Posted by Euan Angus | Published: Thursday 28 July 2022 | Last updated: Thursday 28 July 2022

Upgrading your home can save you in the long run – whether through generating your own electricity with solar, spending less on hot water with a heat pump, or getting an efficient heating and cooling solution. But if you want a quality system, you will have to spend money upfront (and sometimes quite a bit!).

This doesn’t have to burn a massive hole in your pocket, though. There are ways to bring the cost down, one of which is Small-scale Technology Certificates, or STCs. Since a lot of people can find this complex, we’ve written this guide to teach you about STCs in plain language. By the end of it, you should be a certified expert on all things STC.

What is an STC? The basics

STCs are granted as part of the Small-scale Renewable Energy Scheme. Essentially, when you install a renewable energy system – like solar panels and heat pumps – you earn a number of STCs based on the expected emissions offset from installation year to 2030. The more power your panels generate (or the less power your heat pump uses compared to an electric or gas system), the more STCs are earned.

These earned STCs are then sold. You can go through the claims process on your own, but often your installer will fill out the forms for you, giving you a lower purchase price on the system rather than paying you the money directly. It’s the same net difference to your bottom line, it just means you don’t have to go through and fill out all the paperwork yourself. That’s how G Store typically handles it.

A lot of the time, when you see a solar system advertised, it’s already had the STC value subtracted – be careful not to rush into a system expecting an additional STC discount from that price.

Are there any conditions to STCs?

There are a few conditions that apply to the STC scheme, and these differ based on what you’re claiming them for. For solar systems, you’ll need a Clean Energy Council (CEC) accredited designer and installer, and the system will have to be installed according to the CEC’s guidelines. The panels and inverters will also need to be ones approved by the CEC.

Solar hot water systems and heat pumps will have to be listed on the Clean Energy Regulator’s Register of solar water heaters. Heat pumps need to have a capacity no greater than 425L, or 700L for solar hot water.

G Store only installs solar systems and heat pumps that meet these specifications, so if you decide to choose us for your system, don’t worry. If you choose to go somewhere else, make sure you check that your install will be eligible for STCs, or you may end up paying more than you would otherwise.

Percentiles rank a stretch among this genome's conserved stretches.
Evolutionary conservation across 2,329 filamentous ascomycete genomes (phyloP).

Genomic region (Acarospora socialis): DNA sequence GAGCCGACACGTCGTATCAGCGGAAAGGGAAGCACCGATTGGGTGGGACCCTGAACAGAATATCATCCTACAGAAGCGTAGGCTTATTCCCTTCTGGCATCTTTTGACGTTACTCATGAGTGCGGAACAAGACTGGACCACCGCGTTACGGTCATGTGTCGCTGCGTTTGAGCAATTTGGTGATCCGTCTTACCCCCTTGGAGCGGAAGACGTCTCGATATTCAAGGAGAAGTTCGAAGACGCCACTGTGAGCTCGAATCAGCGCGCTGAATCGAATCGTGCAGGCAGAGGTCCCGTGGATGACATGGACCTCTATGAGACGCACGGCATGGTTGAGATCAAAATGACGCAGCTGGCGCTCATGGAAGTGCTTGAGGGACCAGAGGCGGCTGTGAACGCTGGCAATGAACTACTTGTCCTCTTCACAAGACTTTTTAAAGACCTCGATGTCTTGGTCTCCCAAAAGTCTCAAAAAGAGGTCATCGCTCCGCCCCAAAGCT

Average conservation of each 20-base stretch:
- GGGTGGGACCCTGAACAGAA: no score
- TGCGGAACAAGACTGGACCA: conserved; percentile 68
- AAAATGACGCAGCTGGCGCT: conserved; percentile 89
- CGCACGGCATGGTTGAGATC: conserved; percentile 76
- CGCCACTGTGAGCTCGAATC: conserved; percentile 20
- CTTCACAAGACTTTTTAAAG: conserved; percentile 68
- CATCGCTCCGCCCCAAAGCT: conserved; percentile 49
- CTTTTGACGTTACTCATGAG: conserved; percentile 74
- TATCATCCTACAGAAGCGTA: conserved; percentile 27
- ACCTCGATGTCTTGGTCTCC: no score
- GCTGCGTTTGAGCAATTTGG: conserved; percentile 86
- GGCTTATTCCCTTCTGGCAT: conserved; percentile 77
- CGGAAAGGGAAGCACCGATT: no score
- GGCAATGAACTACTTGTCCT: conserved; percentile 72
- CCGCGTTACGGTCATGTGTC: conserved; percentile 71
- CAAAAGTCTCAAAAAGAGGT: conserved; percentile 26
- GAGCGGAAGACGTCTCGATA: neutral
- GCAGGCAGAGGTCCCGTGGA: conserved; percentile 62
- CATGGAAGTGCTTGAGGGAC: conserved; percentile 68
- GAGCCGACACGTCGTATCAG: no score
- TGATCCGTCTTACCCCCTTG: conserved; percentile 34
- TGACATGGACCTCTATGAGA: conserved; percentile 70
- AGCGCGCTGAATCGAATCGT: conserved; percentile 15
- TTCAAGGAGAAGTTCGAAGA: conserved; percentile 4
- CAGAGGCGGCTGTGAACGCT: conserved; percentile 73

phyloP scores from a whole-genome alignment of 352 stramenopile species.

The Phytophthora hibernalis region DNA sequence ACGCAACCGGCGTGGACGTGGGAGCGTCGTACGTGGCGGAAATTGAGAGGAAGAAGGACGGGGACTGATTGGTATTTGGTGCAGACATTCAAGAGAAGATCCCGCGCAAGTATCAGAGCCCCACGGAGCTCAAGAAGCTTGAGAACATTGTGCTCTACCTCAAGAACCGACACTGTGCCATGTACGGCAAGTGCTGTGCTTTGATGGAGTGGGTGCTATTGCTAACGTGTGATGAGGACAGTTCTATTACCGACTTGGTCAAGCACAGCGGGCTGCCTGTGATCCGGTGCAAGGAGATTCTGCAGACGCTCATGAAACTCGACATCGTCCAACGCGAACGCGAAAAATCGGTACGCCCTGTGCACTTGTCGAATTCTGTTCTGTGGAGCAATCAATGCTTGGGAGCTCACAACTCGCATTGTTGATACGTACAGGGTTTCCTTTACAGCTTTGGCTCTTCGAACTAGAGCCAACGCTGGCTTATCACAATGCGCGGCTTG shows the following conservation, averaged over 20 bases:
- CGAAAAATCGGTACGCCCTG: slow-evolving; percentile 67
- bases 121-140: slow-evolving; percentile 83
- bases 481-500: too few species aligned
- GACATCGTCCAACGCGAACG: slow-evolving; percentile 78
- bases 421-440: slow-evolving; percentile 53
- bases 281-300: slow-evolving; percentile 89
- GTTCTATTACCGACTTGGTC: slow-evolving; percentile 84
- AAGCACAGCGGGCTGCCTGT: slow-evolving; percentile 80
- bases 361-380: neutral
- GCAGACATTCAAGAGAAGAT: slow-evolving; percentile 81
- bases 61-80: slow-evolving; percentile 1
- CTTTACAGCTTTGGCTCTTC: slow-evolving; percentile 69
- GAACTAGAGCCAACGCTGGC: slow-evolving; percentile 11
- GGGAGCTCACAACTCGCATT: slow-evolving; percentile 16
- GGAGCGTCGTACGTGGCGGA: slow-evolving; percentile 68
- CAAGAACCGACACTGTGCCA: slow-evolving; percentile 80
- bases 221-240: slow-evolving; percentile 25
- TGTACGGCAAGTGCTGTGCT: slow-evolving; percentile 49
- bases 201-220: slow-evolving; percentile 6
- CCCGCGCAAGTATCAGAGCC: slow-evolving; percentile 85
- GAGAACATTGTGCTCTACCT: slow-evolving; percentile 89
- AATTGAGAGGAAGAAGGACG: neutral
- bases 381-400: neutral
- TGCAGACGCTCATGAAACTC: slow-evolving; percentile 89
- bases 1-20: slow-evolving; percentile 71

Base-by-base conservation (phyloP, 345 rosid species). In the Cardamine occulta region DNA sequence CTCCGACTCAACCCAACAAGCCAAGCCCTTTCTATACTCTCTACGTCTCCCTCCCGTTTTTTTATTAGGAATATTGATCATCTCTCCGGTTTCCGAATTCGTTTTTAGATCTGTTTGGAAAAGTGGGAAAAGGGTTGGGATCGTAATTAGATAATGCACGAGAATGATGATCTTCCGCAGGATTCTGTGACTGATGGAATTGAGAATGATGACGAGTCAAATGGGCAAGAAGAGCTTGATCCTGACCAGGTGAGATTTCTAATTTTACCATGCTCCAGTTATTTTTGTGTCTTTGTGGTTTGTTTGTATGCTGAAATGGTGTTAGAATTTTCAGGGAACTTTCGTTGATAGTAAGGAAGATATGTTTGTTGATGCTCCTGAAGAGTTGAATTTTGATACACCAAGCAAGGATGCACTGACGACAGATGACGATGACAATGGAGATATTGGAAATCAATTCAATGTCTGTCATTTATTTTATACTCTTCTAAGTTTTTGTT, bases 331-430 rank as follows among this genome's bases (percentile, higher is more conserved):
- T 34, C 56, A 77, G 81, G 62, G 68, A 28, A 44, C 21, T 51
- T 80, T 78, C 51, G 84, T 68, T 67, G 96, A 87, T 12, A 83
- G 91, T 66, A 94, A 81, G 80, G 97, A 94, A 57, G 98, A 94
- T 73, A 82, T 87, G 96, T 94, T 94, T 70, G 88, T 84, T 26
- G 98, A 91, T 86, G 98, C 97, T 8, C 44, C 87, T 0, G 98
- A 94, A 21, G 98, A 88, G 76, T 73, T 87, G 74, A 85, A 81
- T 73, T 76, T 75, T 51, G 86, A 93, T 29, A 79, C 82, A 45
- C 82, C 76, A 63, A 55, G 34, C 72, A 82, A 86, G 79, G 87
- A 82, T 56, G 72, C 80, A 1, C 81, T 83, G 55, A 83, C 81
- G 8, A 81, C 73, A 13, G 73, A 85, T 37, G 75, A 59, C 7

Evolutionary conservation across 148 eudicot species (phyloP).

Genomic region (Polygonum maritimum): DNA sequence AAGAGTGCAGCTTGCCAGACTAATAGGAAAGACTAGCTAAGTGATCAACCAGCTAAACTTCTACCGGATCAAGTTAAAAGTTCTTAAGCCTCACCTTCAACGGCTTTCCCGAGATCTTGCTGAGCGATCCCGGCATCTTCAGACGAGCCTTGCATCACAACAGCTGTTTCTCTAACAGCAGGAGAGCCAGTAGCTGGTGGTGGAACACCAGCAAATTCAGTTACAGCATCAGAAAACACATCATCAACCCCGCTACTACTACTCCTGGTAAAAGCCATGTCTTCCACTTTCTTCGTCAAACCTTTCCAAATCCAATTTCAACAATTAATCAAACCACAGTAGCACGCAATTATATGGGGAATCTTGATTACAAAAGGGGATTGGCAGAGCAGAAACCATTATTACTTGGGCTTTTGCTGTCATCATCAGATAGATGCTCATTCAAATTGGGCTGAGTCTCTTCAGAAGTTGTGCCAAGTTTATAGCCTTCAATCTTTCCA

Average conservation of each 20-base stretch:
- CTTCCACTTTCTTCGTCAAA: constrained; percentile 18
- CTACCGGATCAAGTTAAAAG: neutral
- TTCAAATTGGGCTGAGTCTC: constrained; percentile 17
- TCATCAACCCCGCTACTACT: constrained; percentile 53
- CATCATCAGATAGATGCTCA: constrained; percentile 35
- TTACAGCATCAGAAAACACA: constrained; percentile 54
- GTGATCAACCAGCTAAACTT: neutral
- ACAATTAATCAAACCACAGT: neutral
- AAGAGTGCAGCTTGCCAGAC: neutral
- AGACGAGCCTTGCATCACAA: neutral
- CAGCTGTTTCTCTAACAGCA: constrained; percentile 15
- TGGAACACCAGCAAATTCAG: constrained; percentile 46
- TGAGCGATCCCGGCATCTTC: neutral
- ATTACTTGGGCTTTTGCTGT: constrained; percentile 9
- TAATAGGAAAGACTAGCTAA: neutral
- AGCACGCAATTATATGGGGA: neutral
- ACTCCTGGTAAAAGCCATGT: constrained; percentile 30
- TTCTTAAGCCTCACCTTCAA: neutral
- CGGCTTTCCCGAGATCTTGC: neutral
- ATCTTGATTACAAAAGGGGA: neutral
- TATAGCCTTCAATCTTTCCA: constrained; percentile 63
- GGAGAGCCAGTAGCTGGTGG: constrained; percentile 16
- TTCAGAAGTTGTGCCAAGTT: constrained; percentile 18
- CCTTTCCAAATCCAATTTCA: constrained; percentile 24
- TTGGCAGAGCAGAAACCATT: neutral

And, honestly, we’d recommend avoiding systems that aren’t eligible for STCs. The Clean Energy Council’s guidelines exist for a reason, and you’re best off choosing a provider and installer that follow them.

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Can I claim STCs more than once?

In some cases, you can claim STCs more than once. Here’s the situations where you can claim STCs again:

  • If you add more panels and keep the existing inverter.
  • If you install a separate system to your property, with new panels and a new inverter.
  • If you replace the system entirely, getting new panels and a new inverter.

You cannot claim STCs if you replace existing panels but keep your inverter. Even if every panel needs replacing, you won’t be eligible for STCs. People in this situation used to be able to claim STCs – the rules were changed in 2018 after some companies gamed the system. Disreputable companies would use unreliable, low-cost panels, knowing that it would cost them basically nothing to replace under warranty thanks to STCs. Some even went so far as to use panels so cheap that claiming STCs would give them a profit. Those who had the panels installed on their home were left with a dodgy system and no recourse.

Until 2017, you would receive STCs for 15 years of your system’s offset. That changed, which means that STCs go down every year. Now, it’s calculated based on the system’s emissions offset to 2030, which means each year, you’ll receive less.

For example, if you buy a cheaper system today that needs replacing in six years, yes, you’ll be able to claim STCs – but you’ll only get the value from 2028 to 2030, rather than 2022 to 2030. Don’t expect to replace your system for the same price.

Can I claim STCs on my own?

You can claim STCs on your own – the Clean Energy Regulator’s site has a guide on how you do this. However, it’s a complicated process that requires you are registered with the Renewable Energy Certificate Registry.

That’s why we recommend letting our experts handle it. You’ll receive the amount you would in the form of a discount on your system’s price, so there’s no real downside to going through us.

Are there other rebates available?

Yes, other rebates are available, depending on your state. Victorians could be eligible for the Solar Homes Program, which includes a solar panel rebate, a hot water system rebate, a solar battery rebate, and a Virtual Power Plant program. We’ve got more information about these rebates at this link.

Want to learn more?

Rebates are only one part of deciding what system is best for you. If you’re after more info on heat pumps, solar systems, or sustainable heating and cooling, then our Learning Centre is the perfect place to start. If you decide you’d like to upgrade your home, you can make an appointment with our team to go over your options and what works best for you.

Topics: Solar, Heat Pump, Electricity Savings, Rebates

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